Statue of Sir Edward Elgar on the Cathedral Close

The annual Three Choirs Festival, originating in the 18th century and one of the oldest music festivals in the British Isles, is held in Hereford every third year, the other venues being Gloucester and Worcester.

The hymn tune 'Hereford' was written by Samuel Sebastian Wesley (1810–1876). He was an organist at Hereford Cathedral (1832–1835). This tune is often sung to the words 'O Thou who camest from above'.[76]

Composer Sir Edward Elgar lived at Plas Gwyn, Eign Hill, in Hereford between 1904 and 1911, writing some of his most famous works during that time. He is commemorated with a statue on the Cathedral Close. One of his Enigma Variations was inspired by a bulldog named Dan falling into the River Wye at Hereford, and the dog is similarly honoured with a wooden statue beside the river. Not long after moving into the city he was (despite not being a city council member) offered but declined the office of mayor of the city. He visited the city as a conductor at the Three Choirs Festival, the last occasion in 1933 prior to his death.[77]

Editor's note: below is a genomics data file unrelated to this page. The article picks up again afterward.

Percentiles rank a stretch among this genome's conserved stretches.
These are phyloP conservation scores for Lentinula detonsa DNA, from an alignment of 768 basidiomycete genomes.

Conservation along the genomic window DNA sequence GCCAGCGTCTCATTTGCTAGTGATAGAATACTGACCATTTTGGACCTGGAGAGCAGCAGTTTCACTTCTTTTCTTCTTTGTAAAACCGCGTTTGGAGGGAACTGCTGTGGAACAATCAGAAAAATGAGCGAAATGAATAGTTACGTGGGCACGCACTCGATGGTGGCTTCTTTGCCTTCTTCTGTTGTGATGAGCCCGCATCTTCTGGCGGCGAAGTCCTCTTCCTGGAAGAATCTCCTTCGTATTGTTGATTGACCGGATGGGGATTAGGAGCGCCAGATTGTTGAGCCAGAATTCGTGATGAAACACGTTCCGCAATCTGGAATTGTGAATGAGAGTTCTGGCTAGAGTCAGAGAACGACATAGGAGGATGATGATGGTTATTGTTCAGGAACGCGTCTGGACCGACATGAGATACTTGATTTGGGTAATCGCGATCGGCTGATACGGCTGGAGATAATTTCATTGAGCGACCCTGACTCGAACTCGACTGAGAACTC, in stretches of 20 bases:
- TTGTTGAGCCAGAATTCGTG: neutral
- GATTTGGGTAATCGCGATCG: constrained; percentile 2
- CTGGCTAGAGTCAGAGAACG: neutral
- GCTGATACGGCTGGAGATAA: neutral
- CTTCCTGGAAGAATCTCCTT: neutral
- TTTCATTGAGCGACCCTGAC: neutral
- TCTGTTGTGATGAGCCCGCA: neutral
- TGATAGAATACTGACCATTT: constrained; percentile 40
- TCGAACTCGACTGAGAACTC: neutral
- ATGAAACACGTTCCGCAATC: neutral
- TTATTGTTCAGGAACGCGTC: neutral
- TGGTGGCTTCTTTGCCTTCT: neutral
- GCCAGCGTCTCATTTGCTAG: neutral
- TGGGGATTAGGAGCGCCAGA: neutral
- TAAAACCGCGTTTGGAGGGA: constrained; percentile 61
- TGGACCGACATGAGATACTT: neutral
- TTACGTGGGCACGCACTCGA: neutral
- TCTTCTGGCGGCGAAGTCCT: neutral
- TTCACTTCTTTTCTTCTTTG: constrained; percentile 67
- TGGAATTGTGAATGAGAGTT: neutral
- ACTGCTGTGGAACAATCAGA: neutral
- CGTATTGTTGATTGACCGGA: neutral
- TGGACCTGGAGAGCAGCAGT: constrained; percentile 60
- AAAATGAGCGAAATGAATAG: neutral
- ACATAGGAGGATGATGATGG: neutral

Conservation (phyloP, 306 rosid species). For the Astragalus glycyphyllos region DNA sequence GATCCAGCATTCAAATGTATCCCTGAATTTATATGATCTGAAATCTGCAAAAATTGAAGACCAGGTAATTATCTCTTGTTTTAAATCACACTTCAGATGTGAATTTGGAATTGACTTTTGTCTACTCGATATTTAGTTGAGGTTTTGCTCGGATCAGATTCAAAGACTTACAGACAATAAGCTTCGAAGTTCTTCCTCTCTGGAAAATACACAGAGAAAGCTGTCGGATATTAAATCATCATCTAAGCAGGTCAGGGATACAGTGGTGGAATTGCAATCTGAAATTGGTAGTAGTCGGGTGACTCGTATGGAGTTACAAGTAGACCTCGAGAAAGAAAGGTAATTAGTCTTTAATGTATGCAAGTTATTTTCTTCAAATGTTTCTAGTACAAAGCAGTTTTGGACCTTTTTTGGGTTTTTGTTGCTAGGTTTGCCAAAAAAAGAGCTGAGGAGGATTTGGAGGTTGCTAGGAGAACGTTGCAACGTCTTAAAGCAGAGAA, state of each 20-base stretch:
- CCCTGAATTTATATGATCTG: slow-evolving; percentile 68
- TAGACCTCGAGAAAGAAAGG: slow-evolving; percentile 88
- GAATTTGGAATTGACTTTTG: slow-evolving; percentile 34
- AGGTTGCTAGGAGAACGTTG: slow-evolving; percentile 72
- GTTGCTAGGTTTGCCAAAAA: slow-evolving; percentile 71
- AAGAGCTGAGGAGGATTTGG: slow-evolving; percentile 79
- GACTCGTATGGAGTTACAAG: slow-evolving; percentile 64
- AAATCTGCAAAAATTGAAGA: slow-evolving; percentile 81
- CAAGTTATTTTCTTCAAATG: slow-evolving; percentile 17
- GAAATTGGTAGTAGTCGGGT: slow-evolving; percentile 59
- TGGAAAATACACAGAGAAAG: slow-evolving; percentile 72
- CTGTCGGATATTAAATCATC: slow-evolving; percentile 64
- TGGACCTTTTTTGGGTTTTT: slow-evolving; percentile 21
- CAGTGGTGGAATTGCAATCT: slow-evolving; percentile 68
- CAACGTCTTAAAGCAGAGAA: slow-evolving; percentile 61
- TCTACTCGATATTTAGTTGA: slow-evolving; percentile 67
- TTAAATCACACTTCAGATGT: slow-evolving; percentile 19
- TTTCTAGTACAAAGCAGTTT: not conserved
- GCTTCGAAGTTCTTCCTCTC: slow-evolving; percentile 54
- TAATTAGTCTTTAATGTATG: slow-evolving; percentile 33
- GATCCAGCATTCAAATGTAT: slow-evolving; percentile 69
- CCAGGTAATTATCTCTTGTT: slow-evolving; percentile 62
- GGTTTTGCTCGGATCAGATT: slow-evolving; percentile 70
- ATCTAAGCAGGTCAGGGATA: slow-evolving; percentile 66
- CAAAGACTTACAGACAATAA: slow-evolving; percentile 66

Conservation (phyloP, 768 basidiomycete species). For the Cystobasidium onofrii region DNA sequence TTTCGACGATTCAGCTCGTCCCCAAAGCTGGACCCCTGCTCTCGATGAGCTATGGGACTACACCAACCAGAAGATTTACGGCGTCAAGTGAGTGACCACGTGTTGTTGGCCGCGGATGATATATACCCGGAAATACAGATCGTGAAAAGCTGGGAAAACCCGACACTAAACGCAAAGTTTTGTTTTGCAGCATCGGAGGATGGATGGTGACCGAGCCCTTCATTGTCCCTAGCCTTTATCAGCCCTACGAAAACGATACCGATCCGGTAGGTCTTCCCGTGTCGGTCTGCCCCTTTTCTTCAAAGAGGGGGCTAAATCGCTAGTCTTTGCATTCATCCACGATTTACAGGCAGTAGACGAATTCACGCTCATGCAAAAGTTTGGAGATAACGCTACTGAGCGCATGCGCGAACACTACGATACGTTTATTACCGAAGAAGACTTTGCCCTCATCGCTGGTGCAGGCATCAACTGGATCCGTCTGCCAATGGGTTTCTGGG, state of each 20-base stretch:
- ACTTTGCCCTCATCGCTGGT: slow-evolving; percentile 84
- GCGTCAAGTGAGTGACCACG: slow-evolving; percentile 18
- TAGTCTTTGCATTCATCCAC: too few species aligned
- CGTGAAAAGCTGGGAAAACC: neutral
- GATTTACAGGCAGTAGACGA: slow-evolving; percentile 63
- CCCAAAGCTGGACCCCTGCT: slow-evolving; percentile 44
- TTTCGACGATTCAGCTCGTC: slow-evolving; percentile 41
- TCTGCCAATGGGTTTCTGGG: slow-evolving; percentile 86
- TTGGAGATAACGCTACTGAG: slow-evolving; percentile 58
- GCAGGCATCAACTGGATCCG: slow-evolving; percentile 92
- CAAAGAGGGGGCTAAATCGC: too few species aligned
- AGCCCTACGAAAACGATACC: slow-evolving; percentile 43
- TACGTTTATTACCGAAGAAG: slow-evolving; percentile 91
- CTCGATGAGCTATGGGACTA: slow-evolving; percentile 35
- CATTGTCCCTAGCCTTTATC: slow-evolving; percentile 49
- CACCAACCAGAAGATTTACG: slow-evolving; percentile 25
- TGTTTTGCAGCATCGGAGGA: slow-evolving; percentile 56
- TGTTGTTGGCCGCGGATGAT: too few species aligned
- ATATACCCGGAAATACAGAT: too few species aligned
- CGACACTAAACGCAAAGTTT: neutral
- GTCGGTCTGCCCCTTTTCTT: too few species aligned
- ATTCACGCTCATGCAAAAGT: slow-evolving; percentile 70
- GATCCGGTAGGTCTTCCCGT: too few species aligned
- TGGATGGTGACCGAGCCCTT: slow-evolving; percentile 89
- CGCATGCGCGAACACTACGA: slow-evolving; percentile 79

Hereford is home to the Hereford Police Male Voice Choir who competed on the BBC TV show "Last Choir Standing",[78] and the Railway Choir.

A charity music school is based in Hereford.[79]



H.Art, or Herefordshire Art Week, is an annual county-wide exhibition held in September, displaying the work of local artists.[80] Many places usually closed to the public are opened during this week, such as the Bishop's Palace at the cathedral.

Polish-born sculptor Walenty Pytel has had studios in Hereford since 1963 after training at Hereford College of Art.

There is a statue of a Bronze Hereford bull designed by Brian Alabaster ARBS in front of The Old House.[81]



The troops of the fictional commando squad Rainbow were based at RAF Hereford, as detailed in the novel Rainbow Six.

The action of the fictional novels Shades of Grey and The Last Dragonslayer by Jasper Fforde take place in Hereford.[82]

Phil Rickman's Merrily Watkins series of supernatural and mystery novels is set in and around Hereford.[83]

Comedy writer Aaron Gillies began writing using Twitter while working as a sound technician at The Courtyard.[84]



The local radio stations include Free Radio Herefordshire & Worcestershire (formerly known as Wyvern) which broadcasts on 97.6–96.7–102.8 FM, Sunshine Radio on 106.2 FM, and BBC Hereford and Worcester which broadcasts on 94.7FM. Hereford FC has its own online Radio station, RadioHerefordFC covering all its matches Home and Away. It has a 24/7 eclectic music output.